First, theological thinking is thinking about what we think about God. That might sound a little unwieldy, but I have a very good reason for majoring so much on the verb “think”. We must always remember that when it comes to theology, what we are dealing with is not cold, hard facts or scientifically validated data; what we are dealing with is thought, interpretation and opinion. Of course, this doesn’t mean we should adopt an “anything goes” attitude where, since nothing can be proved about God anyway, we might as well all think whatever we want about the matter. What it does mean, among other things, is that theological thinking, before it is anything else, should be an exercise in humility. When it comes to the big questions about God, life, the universe and everything, we are all, to a large extent, groping around in the dark. Some of us might think we have good reason to believe we have a better grasp on “the truth” than others, but ultimately we are still operating on the basis of faith rather than fact. Theological debate might be a little less divisive and a good deal more peaceful and productive if more of us would bear this in mind.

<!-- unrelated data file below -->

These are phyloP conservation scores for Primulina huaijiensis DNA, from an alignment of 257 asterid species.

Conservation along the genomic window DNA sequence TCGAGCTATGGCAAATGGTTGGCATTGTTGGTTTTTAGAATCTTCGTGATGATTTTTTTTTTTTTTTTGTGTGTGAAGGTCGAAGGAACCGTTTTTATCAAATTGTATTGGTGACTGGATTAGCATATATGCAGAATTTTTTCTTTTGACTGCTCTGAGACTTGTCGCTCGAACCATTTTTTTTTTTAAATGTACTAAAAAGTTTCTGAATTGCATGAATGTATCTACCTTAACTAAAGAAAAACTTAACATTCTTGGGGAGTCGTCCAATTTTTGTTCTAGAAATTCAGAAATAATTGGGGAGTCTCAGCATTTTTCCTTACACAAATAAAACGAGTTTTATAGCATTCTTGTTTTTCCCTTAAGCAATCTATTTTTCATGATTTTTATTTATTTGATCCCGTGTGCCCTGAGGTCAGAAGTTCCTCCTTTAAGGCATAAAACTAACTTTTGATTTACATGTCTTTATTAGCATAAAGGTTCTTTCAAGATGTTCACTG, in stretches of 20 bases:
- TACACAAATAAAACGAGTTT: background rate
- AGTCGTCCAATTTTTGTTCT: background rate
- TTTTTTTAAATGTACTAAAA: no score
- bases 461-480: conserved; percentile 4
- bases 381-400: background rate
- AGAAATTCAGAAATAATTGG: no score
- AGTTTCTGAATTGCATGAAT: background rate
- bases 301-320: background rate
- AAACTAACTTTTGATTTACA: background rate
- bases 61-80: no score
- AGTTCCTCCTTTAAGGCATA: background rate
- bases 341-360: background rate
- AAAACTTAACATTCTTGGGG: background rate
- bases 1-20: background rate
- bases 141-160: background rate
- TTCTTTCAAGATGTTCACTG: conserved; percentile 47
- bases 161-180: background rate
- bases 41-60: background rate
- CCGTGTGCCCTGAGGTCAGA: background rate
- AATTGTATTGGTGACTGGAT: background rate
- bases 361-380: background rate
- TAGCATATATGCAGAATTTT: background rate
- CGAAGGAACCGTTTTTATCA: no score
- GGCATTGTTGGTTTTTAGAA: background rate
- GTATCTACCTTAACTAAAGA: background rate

Second, theological thinking is thinking about why we think what we think about God. Lots of people have all kinds of ideas about what God is like and how (if at all) he interacts with the universe. But it’s important to stop and think about why we have the ideas we have about God. Why is this important? Because our ideas about God can be – and often are – the result of all kinds of factors that have little or nothing to do with clear thinking. Many of our perceptions about God are shaped by childhood experience, trauma, previous family and personal involvement with organised religion, and so forth. That’s not to say that our ideas about God shaped by our experience might not happen to be true; but if all they are is the by-product of our experience, they are really just preconceptions dressed up as theology.

Furthermore, it’s my contention that many Christians today believe lots of things about God without having much of an idea why they believe them. Perhaps they believe them because they were raised in a Christian home and that’s what they’ve always believed; or perhaps they simply believe what their pastor and/or other church people told them they had to believe. But they very often have not stopped to ask themselves, “Why, specifically, do I believe this particular thing about God?”